By the spring of 1984 when the first issue of KITPLANES appeared on newsstands, Rotax engines were well established in the ultralight field, and were poised to change Experimentals in meaningful, lasting ways. Founded in Dresden, Germany, in 1920, Rotax (standing for rotary axle) moved to Austria in 1943. Bombardier of Canada acquired Rotax in 1970 and sold it to a new company, Bombardier Recreational Products Inc. (BRP), in 2003. Of the tens of thousands of Rotax engines produced annually by 1200 employees in Gunskirchen, Austria, aviation engine production is tiny but highly valued by the company and, apparently, by its customers.
A Paradise P-1 displays its Rotax 912ULS engine at the Sebring, Florida, LSA Expo. Without the 912-or, for that matter, Rotaxs aggressive development of aero engines-where would Light Sport be today?
At the request of Canadian engine distributor Ron Shettler and others in the 1970s, Rotax adapted some of its two-stroke snowmobile and personal watercraft powerplants specifically for small aircraft. Its competition in the ultralight field included imported Yamaha, Kawasaki, Hirth and American Cununa and (for the Weedhopper) Chotia two-stroke engines. Even before Rotaxs intentional foray into aviation, its single-cylinder 9-horsepower R-185s were being supplied with the twin-engine Canadian Lazair ultralight kits beginning in late 1981, replacing the original 5.5-hp Pioneer chainsaw engines. The R-185 was designed as an industrial unit that powered portable water pumps used to fight forest fires.
The smallest factory-approved Rotax aero engine, the air-cooled 28-hp 277, was already in wide use when I ordered and built a Sorrell Hiperlight powered by this engine in 1984. (Incidentally, while Rotax used the R- prefix for its engines, popularly they are known mainly by their numbers.) A second-source belt-driven speed-reduction unit slowed the turns to appropriate propeller revs. Later, the 277 and larger two-cylinder, two-stroke Rotaxes were offered with Rotax gearboxes, initially with reduction ratios of 2.24:1 and 2.58:1.
The 377-the first Rotax two-cylinder aero engine-was replaced by the 40-hp, fan-cooled, single-carburetor, single-ignition, 59-pound 447-still available through dealers, though production has ceased. (Rotax policy is to support discontinued engines for at least 10 years after production ends.)
Next came the 503, initially with single-point ignition and later with electronic ignition. The single-carburetor version puts out 45.6 hp, and with two carbs it produces 49.6 hp. The 503 basic engine weighs 69 pounds. Add 2 pounds for each carburetor, 10 pounds for the B gearbox, 11 pounds for the exhaust and 8 pounds for an electric starter. Independent studies concluded that the 503 is the most reliable two-stroke aircraft engine ever made. Rotax claims the 447/503 line is the most popular ultralight engine with more than 40,000 sold-and for very good reasons, which include reliability, durability, price and factory support.
Rotax followed with its 532, a single-ignition unit modified from a snowmobile design. Some who used the 532 in faster aircraft found mid-range torque to be lacking. Rotax solved this objection by replacing it with the top-of-the-line two-stroke, the 65-hp 582. Featuring dual no-points ignition, it also includes liquid cooling and automatic oil injection. Most buyers opt for electric start. With the lightest of three available gearboxes, the 582 weighs 97 pounds including dual carbs, electric start and an exhaust system.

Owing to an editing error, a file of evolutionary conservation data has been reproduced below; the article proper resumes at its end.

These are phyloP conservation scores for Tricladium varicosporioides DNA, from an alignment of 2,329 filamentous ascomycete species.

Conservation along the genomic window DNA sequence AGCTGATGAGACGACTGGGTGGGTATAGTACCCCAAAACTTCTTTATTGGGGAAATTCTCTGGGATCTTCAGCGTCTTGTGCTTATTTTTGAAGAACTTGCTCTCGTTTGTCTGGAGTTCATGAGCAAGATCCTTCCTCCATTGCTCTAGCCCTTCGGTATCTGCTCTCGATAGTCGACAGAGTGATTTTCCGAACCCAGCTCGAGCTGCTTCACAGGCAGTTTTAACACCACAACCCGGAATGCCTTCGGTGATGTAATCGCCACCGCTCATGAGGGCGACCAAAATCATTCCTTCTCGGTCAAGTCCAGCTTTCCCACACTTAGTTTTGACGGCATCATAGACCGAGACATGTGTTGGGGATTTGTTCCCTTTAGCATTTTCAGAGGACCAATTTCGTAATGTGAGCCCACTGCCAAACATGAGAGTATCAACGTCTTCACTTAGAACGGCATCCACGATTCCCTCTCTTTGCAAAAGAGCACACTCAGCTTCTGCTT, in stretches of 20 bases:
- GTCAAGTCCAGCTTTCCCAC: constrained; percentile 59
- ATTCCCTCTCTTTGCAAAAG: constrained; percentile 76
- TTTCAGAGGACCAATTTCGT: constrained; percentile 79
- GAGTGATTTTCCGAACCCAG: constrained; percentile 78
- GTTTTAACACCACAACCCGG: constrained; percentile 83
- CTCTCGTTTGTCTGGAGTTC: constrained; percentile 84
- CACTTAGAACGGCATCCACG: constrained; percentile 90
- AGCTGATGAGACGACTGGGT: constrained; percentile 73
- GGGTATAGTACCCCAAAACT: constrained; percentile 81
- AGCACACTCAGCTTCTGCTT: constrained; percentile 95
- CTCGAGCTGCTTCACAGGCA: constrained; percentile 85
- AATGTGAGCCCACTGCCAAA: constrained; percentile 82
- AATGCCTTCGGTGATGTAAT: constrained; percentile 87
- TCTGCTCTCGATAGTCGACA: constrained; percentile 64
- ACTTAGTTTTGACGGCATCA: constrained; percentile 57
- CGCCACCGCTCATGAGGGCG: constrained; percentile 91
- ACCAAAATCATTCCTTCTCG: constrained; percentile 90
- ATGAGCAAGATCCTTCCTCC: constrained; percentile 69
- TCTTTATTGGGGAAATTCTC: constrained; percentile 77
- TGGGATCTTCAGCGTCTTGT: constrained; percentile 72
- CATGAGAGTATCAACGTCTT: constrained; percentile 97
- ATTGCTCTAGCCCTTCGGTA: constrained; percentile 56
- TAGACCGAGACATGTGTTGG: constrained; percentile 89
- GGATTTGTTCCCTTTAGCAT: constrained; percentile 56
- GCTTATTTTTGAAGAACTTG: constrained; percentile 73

Recommended time between overhauls (TBO) is 300 hours for the 503 and 582 engines. Compared with four-stroke engines, that sounds short, but two-stroke overhauls are relatively simple and inexpensive.
Raising the Bar
Noting their worldwide success with light and durable powerplants for the ultralight and microlight markets, Rotax managers began development of an entirely new product in 1984: a small, exceptionally light, four-stroke aircraft engine that would be known as the Rotax 912A.
A year or so later, at the EAA convention in Oshkosh (now AirVenture), I was among the journalists who were asked the following question by Rotax representatives: How much do you think a light four-stroke Rotax producing about 80 hp could sell for? As I recall, my answer was about $8000. By 1989, the 912A was appearing at dealers displays. The first price was more than my guess, but the engine sold well from the start.
The 912A was type-certified in Europe in 1989. Certificates for the 115-hp, turbocharged 914 and the 100-hp 912S were issued in 1996 and 1998, respectively. All three engines are available type-certified (as required under JAR and FAA type certificates) and uncertified (as allowed in microlights and American Light Sport Aircraft). The two versions are nearly identical, but more extensive testing and complete parts tracking raises the price of the certified versions considerably.
The 912 was the right product at a good time, but its success has built gradually to the point that it is the dominant engine among todays Light Sport Aircraft. Nearly all factory-built Light Sport airplanes (SLSAs) from Europe and South America are powered by an 912ULS, and so far European LSA imports predominate in the market.
Last Word…for Now
Its worth noting that Vans Aircraft, with a reputation for preferring conservative design and proven technologies-probably the reason its the company with the most kit aircraft flying-will supply a 912ULS with its RV-12 Light Sport (ELSA) kit. In the next year or so, RV-12 builders (myself included) could well put more than 1000 new Rotax 912ULS engines in the air, a fitting continuation of an enduring brand.